Losing the Wind
When I lived in San Diego, I started dating a guy who lived on a 37-foot sailboat. It was cool and weekends on the water were fun. Funny thing was he never took the sailboat out of the harbor where it was docked. It was his home, and he didn’t like moving it around. He did however have a catamaran and one day asked me on a romantic picnic on the water. He neglected to check the weather forecast. I didn’t blame him for overlooking that. San Diego had perfect weather so who would have thought a storm would roll in and there would be a small craft advisory issued for the day. We were a way out on the water when we decided to break open our picnic lunch. Just as I opened the basket the main sail snapped, and we found ourselves drifting out to sea. He was well prepared and had a tool kit for such occasions but with the wind whipping the way it was, it took him a while to fix the sail. The longer it took the further we drifted. The water was getting choppy and the more the little catamaran bounced the more nauseous I became. Soon I was retching uncontrollably while water rushed over the boat and gave me a continual soaking. Once the main was fixed we tried sailing into shore, but the wind wasn’t having it, so we had to tack. This meant instead of sailing straight for the harbor we had to zig zag from left to right sailing parallel to the shore until we made it in. What should have taken thirty minutes, took hours. The wind was increasing, the waves were washing over us, and we were losing sunlight. Our situation was getting dyer by the minute and I was soaked to the bone and still vomiting. We were thirty minutes out. I could see the shore and my hopes were on the rise despite my extreme discomfort when an expensive yacht came racing alongside us. There was a party in full swing and people were out on the deck enjoying their swift ride to the harbor despite the choppy sea.
The rules of the ocean are for big crafts to give way to the smaller ones, especially those without engines and rely on the wind. The captain of the party boat didn’t heed the rules and cut in front of us blocking the breeze and literally knocking the wind out of our sails. This lack of momentum sent us drifting again and added another two hours to our return. The guy I was dating cursed, using words I had never heard. I learned what cussing like a sailor really meant.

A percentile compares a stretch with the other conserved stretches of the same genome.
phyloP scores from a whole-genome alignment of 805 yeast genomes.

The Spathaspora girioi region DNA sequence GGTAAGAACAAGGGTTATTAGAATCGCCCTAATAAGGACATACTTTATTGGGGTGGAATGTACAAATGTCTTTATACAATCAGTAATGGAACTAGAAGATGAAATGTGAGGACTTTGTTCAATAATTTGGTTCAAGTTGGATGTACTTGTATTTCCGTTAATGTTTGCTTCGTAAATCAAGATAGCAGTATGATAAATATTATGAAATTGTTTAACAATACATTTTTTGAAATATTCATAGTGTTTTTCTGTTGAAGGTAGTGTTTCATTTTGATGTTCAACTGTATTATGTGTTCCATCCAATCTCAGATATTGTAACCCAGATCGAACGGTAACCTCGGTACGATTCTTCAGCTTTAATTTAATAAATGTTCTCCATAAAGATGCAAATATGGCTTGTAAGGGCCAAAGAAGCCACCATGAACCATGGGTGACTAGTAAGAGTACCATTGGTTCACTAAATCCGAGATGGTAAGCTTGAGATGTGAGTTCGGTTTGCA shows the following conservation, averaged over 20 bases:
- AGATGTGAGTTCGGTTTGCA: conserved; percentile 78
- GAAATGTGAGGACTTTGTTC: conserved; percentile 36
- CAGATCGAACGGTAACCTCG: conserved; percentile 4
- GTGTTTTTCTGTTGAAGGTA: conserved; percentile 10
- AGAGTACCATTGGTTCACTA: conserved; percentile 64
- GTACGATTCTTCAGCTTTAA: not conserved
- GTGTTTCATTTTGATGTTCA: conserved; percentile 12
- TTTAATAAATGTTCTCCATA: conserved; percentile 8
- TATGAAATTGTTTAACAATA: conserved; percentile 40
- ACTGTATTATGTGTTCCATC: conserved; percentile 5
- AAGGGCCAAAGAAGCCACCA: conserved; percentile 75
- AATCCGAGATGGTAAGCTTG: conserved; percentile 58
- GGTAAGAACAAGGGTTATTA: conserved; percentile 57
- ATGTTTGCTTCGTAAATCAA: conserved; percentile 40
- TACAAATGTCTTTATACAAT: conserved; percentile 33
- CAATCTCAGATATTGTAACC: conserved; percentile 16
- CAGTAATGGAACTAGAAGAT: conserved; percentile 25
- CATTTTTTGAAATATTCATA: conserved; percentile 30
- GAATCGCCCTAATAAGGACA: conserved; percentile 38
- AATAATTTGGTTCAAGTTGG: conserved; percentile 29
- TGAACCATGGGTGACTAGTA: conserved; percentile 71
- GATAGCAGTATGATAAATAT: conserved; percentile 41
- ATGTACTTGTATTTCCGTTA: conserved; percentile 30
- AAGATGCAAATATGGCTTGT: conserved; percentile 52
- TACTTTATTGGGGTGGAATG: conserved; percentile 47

Have you ever had the wind knocked out of your sails? What you thought going to be a great day, a promotion, a budding relationship, a pay raise, an award-winning audition, an acceptance letter, a new house suddenly turns sour. You put in a lot of effort, worked hard, and banked on something that you were so certain of. The winds of change blew up and what you planned didn’t turn out like you imagined. You were trying so hard and then the party boat, loaded with those who seemingly have it so easy, not a care in the world leaves you in its wake. They breeze past, not caring that your struggle is real. They knock the wind out of your sails, take what you have been striving for and leave you adrift floating in disappointment.
Don’t let yourself drift. The longer you float into the sea of nothingness, allowing your mind to replay the loss, the further you get from the shore and the longer it will take you to get to where you want to be. Take a deep breath, paddle if you have to, get out and swim, do whatever you must but do not drift. All the effort you applied before is not lost. You improved yourself, you learned something, and you are a better stronger person because of it. If you need to cuss, then cuss. If you need to scream in a pillow go scream in a pillow. If you want to raise the middle finger at the party boat as it passes by, then do it. But do not give up! Then, let go of the anger, lose the disappointment but don’t lose momentum. Don’t drift further than you were before you started. The shore is in view! You will get there!